Prescription fraud and misuse rising
This post is in response to a recent article highlighting the rise of prescription fraud. I wanted to highlight some important aspects of the article.
Frequent incidences of prescription drug abuse:
1. Doctor shopping – hopping from doctor to doctor in order to receive medication and deceive the doctor. Patients also go doctor shopping to find a doctor that will “address” all their prescription needs i.e. over prescribing.
2. Manually changing the dose of the prescription. Example: If the prescription is written for 25 pills, they might add a 1 in front of it to make it 125 or a 0 at the end to make it 250.
3. Medical identity theft – stealing a victim’s insurance card and obtaining prescriptions under the victim’s name.
4. Inside cooperation – stealing a doctor’s prescription pad and writing prescriptions.
This list is by no means exhaustive. It just gives you a clue to the types of abuse occurring.
What are Pharmaceutical companies doing?
1. Making pills tamperproof – meaning that if they’re crushed for a stronger, more rapid high they become ineffective.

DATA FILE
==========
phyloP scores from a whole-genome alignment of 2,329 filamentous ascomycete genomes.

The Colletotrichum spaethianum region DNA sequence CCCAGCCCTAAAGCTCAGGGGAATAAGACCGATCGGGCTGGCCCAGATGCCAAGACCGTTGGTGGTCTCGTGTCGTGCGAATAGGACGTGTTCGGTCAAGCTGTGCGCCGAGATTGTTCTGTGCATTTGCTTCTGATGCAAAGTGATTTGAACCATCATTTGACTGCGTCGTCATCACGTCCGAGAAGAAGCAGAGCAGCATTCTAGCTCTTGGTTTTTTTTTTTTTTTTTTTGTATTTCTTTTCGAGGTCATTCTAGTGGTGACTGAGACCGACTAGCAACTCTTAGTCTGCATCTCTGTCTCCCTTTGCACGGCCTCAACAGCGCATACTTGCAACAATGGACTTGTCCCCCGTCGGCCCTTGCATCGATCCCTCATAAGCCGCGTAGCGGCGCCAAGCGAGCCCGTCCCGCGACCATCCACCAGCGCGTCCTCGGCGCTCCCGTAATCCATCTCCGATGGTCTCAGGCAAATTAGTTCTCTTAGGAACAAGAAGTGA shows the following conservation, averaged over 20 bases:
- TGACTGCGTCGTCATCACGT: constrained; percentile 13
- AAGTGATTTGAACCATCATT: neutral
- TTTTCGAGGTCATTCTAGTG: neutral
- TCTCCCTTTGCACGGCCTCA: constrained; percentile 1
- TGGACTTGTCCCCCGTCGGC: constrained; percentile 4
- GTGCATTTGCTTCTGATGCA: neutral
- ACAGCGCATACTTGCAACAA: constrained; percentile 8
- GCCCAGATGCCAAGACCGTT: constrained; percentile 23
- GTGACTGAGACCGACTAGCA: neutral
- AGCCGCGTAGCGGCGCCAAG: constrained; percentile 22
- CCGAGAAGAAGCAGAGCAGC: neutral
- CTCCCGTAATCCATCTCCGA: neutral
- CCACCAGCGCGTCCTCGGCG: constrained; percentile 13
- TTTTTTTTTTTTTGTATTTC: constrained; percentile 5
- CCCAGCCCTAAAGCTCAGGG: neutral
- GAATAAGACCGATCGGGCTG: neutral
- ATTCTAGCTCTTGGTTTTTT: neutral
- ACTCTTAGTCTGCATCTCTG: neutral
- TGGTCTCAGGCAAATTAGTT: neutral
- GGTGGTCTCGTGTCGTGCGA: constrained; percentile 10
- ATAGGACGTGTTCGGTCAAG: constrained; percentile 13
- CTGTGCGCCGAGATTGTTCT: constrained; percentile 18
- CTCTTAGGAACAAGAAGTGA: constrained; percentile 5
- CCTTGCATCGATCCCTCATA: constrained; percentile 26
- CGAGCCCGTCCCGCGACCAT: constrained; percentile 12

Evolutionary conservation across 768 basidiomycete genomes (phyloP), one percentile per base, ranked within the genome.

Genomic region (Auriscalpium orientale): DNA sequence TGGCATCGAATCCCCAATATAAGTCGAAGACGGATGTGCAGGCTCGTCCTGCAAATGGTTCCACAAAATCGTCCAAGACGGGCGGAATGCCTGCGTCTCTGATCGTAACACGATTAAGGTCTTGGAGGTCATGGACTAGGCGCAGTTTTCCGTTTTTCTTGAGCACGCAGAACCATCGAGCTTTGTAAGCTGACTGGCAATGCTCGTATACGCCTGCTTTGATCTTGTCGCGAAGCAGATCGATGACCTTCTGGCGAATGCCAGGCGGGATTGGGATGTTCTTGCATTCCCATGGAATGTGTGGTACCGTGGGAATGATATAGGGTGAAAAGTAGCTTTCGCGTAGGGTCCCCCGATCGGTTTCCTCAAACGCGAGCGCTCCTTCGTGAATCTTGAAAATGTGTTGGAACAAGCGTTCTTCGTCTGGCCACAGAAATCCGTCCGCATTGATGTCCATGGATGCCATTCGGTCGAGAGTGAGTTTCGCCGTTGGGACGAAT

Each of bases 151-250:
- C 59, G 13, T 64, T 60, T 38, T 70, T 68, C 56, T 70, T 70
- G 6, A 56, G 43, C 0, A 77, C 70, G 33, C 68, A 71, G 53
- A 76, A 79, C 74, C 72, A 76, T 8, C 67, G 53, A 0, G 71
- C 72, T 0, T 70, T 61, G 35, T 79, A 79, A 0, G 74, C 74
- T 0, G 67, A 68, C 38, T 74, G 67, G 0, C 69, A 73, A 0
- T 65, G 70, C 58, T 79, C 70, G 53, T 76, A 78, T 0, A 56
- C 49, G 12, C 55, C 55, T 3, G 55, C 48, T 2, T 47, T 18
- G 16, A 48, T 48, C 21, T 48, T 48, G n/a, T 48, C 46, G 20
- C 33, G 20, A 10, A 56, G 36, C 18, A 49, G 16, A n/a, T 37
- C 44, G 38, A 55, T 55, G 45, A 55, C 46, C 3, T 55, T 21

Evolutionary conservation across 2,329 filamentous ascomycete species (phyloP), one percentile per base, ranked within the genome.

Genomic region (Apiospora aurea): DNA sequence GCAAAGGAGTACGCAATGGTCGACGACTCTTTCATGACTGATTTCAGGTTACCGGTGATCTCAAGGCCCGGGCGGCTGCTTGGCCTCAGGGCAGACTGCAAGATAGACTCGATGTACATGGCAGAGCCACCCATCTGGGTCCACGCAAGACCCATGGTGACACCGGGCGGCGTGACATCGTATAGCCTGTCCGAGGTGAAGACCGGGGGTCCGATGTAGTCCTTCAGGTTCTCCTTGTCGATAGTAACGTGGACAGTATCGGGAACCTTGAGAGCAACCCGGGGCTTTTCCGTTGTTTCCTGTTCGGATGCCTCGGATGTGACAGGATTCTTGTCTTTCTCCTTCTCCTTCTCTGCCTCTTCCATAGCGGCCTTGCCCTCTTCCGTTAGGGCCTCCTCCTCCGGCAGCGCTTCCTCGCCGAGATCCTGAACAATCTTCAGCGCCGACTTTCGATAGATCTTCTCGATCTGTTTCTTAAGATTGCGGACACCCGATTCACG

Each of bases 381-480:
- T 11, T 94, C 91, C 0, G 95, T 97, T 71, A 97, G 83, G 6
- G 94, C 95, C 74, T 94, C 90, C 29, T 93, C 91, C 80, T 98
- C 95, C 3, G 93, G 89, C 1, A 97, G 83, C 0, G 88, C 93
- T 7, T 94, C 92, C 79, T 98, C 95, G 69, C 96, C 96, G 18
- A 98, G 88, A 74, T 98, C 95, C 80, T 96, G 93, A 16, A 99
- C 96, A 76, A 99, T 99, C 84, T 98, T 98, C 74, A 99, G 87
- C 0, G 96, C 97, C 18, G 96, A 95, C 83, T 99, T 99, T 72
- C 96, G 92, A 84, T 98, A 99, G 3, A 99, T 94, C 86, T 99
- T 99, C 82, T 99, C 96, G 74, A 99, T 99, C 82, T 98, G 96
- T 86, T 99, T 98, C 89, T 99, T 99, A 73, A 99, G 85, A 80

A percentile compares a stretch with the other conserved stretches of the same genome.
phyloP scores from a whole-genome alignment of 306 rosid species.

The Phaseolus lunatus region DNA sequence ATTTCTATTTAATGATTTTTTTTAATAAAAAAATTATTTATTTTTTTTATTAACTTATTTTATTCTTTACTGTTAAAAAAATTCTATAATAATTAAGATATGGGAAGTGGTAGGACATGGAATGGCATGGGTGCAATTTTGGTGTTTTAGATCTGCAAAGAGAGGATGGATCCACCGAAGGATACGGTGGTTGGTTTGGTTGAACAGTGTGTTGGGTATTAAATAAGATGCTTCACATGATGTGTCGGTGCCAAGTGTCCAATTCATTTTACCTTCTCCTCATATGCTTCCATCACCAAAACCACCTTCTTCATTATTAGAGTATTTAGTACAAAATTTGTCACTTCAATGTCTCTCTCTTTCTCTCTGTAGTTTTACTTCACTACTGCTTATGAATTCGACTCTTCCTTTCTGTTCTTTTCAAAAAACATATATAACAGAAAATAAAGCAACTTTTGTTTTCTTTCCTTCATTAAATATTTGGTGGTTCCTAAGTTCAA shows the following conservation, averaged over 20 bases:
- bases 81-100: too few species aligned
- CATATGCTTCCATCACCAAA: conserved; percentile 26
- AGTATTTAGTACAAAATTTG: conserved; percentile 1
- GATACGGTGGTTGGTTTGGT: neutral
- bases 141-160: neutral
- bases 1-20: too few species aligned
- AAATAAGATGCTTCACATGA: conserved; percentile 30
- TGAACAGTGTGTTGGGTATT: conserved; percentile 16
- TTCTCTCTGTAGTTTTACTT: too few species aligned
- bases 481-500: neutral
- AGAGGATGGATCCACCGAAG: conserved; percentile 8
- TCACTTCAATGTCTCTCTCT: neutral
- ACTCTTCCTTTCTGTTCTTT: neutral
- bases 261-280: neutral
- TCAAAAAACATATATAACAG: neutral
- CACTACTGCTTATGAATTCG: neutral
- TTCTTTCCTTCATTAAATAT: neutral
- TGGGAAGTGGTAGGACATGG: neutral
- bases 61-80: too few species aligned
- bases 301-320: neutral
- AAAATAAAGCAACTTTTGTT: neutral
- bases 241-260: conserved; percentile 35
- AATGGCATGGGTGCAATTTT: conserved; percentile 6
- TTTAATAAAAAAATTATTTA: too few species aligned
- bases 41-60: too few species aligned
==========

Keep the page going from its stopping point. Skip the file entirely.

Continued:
2. Patient medication guides explaining the exact purpose of the drugs and the consequences of misuse.
3. Letters to doctors and additional physician training to end the misuse and inappropriate prescribing of painkillers.
Those last 2 strategies are debatable, but they are necessary steps that need to be taken to combat prescription drug addiction.
How can providers combat the misuse?
1. Electronic health records can help combat this problem. The physician would be able to see that the patient has seen an abnormal amount of doctors and see what the patient was prescribed – eliminating the ability for a patient to be over prescribed.
2. Stop over prescribing – simple as that.
3. Understand the warning signs of users.
Read the full article here.